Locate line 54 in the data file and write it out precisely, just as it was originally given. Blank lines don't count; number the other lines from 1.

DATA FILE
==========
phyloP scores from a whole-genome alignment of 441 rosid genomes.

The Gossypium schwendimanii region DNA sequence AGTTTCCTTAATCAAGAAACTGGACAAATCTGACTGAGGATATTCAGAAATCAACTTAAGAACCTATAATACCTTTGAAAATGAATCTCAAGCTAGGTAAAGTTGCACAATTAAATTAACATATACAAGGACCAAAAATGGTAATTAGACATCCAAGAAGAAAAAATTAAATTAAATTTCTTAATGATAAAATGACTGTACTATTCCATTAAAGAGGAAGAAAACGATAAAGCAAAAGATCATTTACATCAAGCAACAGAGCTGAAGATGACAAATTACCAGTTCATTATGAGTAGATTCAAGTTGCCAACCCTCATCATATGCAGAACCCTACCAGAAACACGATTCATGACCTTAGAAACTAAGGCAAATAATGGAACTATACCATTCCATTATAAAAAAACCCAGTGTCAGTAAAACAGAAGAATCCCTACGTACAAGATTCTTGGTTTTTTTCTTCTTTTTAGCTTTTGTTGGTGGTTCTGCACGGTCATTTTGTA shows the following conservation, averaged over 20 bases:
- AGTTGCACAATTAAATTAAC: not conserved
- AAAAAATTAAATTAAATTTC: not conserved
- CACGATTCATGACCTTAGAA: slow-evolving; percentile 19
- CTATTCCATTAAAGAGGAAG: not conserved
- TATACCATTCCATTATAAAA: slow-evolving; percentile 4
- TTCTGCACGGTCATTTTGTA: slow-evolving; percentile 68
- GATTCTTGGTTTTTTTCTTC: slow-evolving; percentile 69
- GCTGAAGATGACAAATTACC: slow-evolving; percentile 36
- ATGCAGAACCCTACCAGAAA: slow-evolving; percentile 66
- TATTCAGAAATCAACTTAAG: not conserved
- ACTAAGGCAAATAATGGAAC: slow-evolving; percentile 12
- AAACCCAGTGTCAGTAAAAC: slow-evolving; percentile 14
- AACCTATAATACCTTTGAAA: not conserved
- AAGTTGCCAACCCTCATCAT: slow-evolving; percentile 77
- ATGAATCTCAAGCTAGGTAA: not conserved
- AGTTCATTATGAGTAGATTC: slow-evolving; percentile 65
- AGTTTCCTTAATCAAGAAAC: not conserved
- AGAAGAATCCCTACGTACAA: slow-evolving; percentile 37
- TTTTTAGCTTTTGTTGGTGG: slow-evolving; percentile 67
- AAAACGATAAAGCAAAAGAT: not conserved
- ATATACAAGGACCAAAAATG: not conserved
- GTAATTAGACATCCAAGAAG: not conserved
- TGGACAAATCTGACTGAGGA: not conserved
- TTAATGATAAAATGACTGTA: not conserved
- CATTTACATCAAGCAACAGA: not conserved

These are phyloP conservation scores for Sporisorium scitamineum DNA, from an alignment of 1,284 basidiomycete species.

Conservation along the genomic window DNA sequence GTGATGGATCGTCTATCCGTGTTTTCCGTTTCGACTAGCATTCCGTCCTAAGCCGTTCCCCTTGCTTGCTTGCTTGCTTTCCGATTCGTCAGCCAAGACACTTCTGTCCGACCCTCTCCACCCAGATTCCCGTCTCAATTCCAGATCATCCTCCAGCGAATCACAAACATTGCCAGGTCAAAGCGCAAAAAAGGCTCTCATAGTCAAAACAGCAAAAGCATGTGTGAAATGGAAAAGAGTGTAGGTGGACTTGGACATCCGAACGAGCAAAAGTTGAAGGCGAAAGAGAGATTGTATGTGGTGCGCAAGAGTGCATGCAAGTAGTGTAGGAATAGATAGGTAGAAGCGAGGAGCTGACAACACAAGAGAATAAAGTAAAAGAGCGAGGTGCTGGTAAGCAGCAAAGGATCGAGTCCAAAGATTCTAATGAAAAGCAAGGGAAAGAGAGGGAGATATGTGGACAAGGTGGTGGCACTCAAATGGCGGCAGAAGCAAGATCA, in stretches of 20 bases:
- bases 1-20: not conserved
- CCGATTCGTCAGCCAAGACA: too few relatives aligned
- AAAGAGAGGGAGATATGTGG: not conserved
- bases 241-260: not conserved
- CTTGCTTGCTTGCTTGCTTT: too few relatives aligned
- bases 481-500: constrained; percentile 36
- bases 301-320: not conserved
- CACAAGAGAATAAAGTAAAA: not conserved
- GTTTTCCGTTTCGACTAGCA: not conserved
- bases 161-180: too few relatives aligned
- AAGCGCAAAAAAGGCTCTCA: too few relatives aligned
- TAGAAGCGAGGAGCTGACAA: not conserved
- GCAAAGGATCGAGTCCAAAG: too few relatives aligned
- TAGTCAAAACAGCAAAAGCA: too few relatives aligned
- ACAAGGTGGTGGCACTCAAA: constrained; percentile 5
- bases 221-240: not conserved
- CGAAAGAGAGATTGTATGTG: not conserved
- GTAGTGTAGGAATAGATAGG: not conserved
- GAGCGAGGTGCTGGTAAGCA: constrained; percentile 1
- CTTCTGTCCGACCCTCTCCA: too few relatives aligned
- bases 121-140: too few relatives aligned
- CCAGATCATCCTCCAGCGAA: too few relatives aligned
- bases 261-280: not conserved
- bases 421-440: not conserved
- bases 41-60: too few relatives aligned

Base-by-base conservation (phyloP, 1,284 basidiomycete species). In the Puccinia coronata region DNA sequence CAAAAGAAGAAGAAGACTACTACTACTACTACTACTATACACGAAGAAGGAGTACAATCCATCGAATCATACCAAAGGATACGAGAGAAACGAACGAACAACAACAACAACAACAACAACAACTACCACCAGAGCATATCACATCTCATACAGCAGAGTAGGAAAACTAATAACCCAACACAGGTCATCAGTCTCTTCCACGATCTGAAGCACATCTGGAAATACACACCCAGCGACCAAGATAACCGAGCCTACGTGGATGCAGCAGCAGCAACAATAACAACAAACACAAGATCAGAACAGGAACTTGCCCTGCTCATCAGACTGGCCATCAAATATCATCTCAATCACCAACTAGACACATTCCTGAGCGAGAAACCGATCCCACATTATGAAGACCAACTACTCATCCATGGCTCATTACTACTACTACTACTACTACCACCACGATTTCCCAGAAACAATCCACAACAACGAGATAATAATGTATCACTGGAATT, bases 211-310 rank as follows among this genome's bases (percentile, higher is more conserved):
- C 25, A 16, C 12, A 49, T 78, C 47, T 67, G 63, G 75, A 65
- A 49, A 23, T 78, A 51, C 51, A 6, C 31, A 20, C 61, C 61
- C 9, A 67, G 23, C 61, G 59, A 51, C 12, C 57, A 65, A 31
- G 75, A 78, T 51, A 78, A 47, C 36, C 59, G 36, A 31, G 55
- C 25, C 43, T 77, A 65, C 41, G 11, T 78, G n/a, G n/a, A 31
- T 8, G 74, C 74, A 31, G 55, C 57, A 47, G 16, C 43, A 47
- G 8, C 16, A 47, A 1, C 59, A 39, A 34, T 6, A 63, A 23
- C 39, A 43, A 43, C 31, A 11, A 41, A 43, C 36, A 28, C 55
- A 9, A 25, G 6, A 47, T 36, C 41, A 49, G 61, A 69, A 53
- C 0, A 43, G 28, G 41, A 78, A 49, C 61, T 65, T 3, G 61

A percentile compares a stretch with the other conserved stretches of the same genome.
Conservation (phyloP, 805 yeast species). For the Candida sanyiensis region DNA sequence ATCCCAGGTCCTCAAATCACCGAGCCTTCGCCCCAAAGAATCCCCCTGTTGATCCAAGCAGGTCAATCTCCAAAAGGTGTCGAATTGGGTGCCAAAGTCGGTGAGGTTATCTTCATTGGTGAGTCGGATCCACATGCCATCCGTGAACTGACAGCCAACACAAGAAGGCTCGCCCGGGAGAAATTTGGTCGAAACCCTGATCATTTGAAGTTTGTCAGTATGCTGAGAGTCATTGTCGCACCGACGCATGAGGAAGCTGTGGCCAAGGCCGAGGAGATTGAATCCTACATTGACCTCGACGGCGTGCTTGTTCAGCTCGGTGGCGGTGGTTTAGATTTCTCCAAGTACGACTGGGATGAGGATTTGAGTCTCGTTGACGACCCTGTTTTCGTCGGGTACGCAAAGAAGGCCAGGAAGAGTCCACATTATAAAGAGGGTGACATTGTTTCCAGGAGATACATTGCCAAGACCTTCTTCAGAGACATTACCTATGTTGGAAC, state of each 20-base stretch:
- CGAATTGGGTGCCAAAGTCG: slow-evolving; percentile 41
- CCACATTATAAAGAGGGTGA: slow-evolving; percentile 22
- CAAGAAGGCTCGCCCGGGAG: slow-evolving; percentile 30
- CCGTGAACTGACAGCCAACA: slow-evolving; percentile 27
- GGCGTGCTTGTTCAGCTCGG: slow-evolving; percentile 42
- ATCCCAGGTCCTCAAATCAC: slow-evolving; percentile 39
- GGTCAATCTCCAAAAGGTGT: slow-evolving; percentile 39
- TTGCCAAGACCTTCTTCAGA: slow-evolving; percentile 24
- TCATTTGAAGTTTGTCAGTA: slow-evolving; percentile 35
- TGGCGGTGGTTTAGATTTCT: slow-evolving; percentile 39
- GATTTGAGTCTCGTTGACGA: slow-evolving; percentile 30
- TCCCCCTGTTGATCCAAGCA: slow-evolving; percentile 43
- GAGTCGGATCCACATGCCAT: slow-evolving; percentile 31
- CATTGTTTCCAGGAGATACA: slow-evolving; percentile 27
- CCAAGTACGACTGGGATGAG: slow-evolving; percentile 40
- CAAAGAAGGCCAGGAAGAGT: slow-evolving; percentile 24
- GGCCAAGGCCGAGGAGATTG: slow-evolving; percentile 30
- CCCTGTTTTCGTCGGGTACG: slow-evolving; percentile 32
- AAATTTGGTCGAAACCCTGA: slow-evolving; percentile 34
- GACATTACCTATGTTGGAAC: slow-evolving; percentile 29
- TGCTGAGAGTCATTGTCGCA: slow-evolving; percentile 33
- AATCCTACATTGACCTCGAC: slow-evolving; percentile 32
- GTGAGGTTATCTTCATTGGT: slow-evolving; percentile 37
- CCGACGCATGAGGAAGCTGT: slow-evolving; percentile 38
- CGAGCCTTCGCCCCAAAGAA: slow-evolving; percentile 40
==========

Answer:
- bases 41-60: too few relatives aligned